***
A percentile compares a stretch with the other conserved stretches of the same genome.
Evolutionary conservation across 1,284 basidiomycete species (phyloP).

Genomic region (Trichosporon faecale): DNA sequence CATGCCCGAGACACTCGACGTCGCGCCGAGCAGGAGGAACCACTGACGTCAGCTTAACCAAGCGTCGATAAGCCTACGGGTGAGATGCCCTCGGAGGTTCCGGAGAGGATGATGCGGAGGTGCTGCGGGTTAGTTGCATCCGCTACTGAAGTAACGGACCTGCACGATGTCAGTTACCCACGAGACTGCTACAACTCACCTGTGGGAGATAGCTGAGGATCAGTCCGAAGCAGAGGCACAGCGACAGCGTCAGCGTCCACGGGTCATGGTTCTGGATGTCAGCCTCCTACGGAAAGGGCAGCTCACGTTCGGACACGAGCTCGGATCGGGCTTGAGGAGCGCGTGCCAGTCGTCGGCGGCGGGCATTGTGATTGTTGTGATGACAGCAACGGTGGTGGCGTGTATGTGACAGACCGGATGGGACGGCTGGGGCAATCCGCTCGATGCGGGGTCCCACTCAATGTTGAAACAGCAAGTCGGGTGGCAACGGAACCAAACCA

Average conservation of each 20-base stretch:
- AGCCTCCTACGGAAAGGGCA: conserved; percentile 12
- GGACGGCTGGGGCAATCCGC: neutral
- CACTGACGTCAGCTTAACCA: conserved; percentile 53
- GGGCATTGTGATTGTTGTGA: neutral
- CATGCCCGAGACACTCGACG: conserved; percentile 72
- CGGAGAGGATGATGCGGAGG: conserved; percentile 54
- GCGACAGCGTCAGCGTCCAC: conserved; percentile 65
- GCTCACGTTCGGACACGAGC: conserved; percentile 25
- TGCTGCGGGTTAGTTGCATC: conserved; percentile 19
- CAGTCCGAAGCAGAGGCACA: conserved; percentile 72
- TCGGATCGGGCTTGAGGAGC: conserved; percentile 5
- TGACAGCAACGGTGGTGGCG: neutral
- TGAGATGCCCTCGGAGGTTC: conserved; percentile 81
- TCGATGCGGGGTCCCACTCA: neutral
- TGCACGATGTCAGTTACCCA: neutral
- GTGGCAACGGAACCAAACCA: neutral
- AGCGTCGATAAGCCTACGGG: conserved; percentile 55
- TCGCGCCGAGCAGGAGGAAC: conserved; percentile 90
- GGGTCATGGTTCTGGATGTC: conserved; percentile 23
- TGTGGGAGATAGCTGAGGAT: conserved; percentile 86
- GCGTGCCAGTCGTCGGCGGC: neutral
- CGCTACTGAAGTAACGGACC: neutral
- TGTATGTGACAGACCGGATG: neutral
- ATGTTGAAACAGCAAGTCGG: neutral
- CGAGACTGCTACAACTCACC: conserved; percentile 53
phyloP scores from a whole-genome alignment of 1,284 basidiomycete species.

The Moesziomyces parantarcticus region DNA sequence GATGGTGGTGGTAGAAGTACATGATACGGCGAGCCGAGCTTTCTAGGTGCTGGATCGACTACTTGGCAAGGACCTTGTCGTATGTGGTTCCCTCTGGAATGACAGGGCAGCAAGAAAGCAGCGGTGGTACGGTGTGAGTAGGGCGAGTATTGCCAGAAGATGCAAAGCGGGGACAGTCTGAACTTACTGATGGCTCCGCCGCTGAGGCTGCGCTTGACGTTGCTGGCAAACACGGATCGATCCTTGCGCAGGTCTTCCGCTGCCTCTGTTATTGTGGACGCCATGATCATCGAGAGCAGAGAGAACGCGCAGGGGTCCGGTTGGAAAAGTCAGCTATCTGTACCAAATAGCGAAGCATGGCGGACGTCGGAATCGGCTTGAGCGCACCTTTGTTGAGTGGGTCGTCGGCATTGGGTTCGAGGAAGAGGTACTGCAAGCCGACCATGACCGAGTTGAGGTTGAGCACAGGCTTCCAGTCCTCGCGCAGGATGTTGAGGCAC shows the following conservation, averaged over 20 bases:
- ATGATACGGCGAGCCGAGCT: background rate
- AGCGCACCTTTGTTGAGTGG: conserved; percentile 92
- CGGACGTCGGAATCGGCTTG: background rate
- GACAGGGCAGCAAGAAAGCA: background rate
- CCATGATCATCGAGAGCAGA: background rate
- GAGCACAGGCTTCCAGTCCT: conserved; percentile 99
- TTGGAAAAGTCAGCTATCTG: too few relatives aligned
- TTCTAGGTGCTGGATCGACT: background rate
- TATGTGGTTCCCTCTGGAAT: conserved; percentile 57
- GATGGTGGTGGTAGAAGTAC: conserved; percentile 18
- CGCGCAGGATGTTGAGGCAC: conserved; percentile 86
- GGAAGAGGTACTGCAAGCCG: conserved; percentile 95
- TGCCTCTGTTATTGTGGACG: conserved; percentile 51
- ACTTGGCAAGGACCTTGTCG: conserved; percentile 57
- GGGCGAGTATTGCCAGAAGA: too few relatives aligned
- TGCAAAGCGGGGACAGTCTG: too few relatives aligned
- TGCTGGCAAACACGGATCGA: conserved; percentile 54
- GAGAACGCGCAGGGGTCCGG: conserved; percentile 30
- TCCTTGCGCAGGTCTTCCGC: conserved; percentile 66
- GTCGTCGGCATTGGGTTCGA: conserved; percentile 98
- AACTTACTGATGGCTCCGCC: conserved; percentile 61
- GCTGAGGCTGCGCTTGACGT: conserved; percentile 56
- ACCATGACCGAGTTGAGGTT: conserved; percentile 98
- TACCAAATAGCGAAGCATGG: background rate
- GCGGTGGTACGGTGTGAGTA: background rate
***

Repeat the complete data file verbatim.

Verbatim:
A percentile compares a stretch with the other conserved stretches of the same genome.
Evolutionary conservation across 1,284 basidiomycete species (phyloP).

Genomic region (Trichosporon faecale): DNA sequence CATGCCCGAGACACTCGACGTCGCGCCGAGCAGGAGGAACCACTGACGTCAGCTTAACCAAGCGTCGATAAGCCTACGGGTGAGATGCCCTCGGAGGTTCCGGAGAGGATGATGCGGAGGTGCTGCGGGTTAGTTGCATCCGCTACTGAAGTAACGGACCTGCACGATGTCAGTTACCCACGAGACTGCTACAACTCACCTGTGGGAGATAGCTGAGGATCAGTCCGAAGCAGAGGCACAGCGACAGCGTCAGCGTCCACGGGTCATGGTTCTGGATGTCAGCCTCCTACGGAAAGGGCAGCTCACGTTCGGACACGAGCTCGGATCGGGCTTGAGGAGCGCGTGCCAGTCGTCGGCGGCGGGCATTGTGATTGTTGTGATGACAGCAACGGTGGTGGCGTGTATGTGACAGACCGGATGGGACGGCTGGGGCAATCCGCTCGATGCGGGGTCCCACTCAATGTTGAAACAGCAAGTCGGGTGGCAACGGAACCAAACCA

Average conservation of each 20-base stretch:
- AGCCTCCTACGGAAAGGGCA: conserved; percentile 12
- GGACGGCTGGGGCAATCCGC: neutral
- CACTGACGTCAGCTTAACCA: conserved; percentile 53
- GGGCATTGTGATTGTTGTGA: neutral
- CATGCCCGAGACACTCGACG: conserved; percentile 72
- CGGAGAGGATGATGCGGAGG: conserved; percentile 54
- GCGACAGCGTCAGCGTCCAC: conserved; percentile 65
- GCTCACGTTCGGACACGAGC: conserved; percentile 25
- TGCTGCGGGTTAGTTGCATC: conserved; percentile 19
- CAGTCCGAAGCAGAGGCACA: conserved; percentile 72
- TCGGATCGGGCTTGAGGAGC: conserved; percentile 5
- TGACAGCAACGGTGGTGGCG: neutral
- TGAGATGCCCTCGGAGGTTC: conserved; percentile 81
- TCGATGCGGGGTCCCACTCA: neutral
- TGCACGATGTCAGTTACCCA: neutral
- GTGGCAACGGAACCAAACCA: neutral
- AGCGTCGATAAGCCTACGGG: conserved; percentile 55
- TCGCGCCGAGCAGGAGGAAC: conserved; percentile 90
- GGGTCATGGTTCTGGATGTC: conserved; percentile 23
- TGTGGGAGATAGCTGAGGAT: conserved; percentile 86
- GCGTGCCAGTCGTCGGCGGC: neutral
- CGCTACTGAAGTAACGGACC: neutral
- TGTATGTGACAGACCGGATG: neutral
- ATGTTGAAACAGCAAGTCGG: neutral
- CGAGACTGCTACAACTCACC: conserved; percentile 53
phyloP scores from a whole-genome alignment of 1,284 basidiomycete species.

The Moesziomyces parantarcticus region DNA sequence GATGGTGGTGGTAGAAGTACATGATACGGCGAGCCGAGCTTTCTAGGTGCTGGATCGACTACTTGGCAAGGACCTTGTCGTATGTGGTTCCCTCTGGAATGACAGGGCAGCAAGAAAGCAGCGGTGGTACGGTGTGAGTAGGGCGAGTATTGCCAGAAGATGCAAAGCGGGGACAGTCTGAACTTACTGATGGCTCCGCCGCTGAGGCTGCGCTTGACGTTGCTGGCAAACACGGATCGATCCTTGCGCAGGTCTTCCGCTGCCTCTGTTATTGTGGACGCCATGATCATCGAGAGCAGAGAGAACGCGCAGGGGTCCGGTTGGAAAAGTCAGCTATCTGTACCAAATAGCGAAGCATGGCGGACGTCGGAATCGGCTTGAGCGCACCTTTGTTGAGTGGGTCGTCGGCATTGGGTTCGAGGAAGAGGTACTGCAAGCCGACCATGACCGAGTTGAGGTTGAGCACAGGCTTCCAGTCCTCGCGCAGGATGTTGAGGCAC shows the following conservation, averaged over 20 bases:
- ATGATACGGCGAGCCGAGCT: background rate
- AGCGCACCTTTGTTGAGTGG: conserved; percentile 92
- CGGACGTCGGAATCGGCTTG: background rate
- GACAGGGCAGCAAGAAAGCA: background rate
- CCATGATCATCGAGAGCAGA: background rate
- GAGCACAGGCTTCCAGTCCT: conserved; percentile 99
- TTGGAAAAGTCAGCTATCTG: too few relatives aligned
- TTCTAGGTGCTGGATCGACT: background rate
- TATGTGGTTCCCTCTGGAAT: conserved; percentile 57
- GATGGTGGTGGTAGAAGTAC: conserved; percentile 18
- CGCGCAGGATGTTGAGGCAC: conserved; percentile 86
- GGAAGAGGTACTGCAAGCCG: conserved; percentile 95
- TGCCTCTGTTATTGTGGACG: conserved; percentile 51
- ACTTGGCAAGGACCTTGTCG: conserved; percentile 57
- GGGCGAGTATTGCCAGAAGA: too few relatives aligned
- TGCAAAGCGGGGACAGTCTG: too few relatives aligned
- TGCTGGCAAACACGGATCGA: conserved; percentile 54
- GAGAACGCGCAGGGGTCCGG: conserved; percentile 30
- TCCTTGCGCAGGTCTTCCGC: conserved; percentile 66
- GTCGTCGGCATTGGGTTCGA: conserved; percentile 98
- AACTTACTGATGGCTCCGCC: conserved; percentile 61
- GCTGAGGCTGCGCTTGACGT: conserved; percentile 56
- ACCATGACCGAGTTGAGGTT: conserved; percentile 98
- TACCAAATAGCGAAGCATGG: background rate
- GCGGTGGTACGGTGTGAGTA: background rate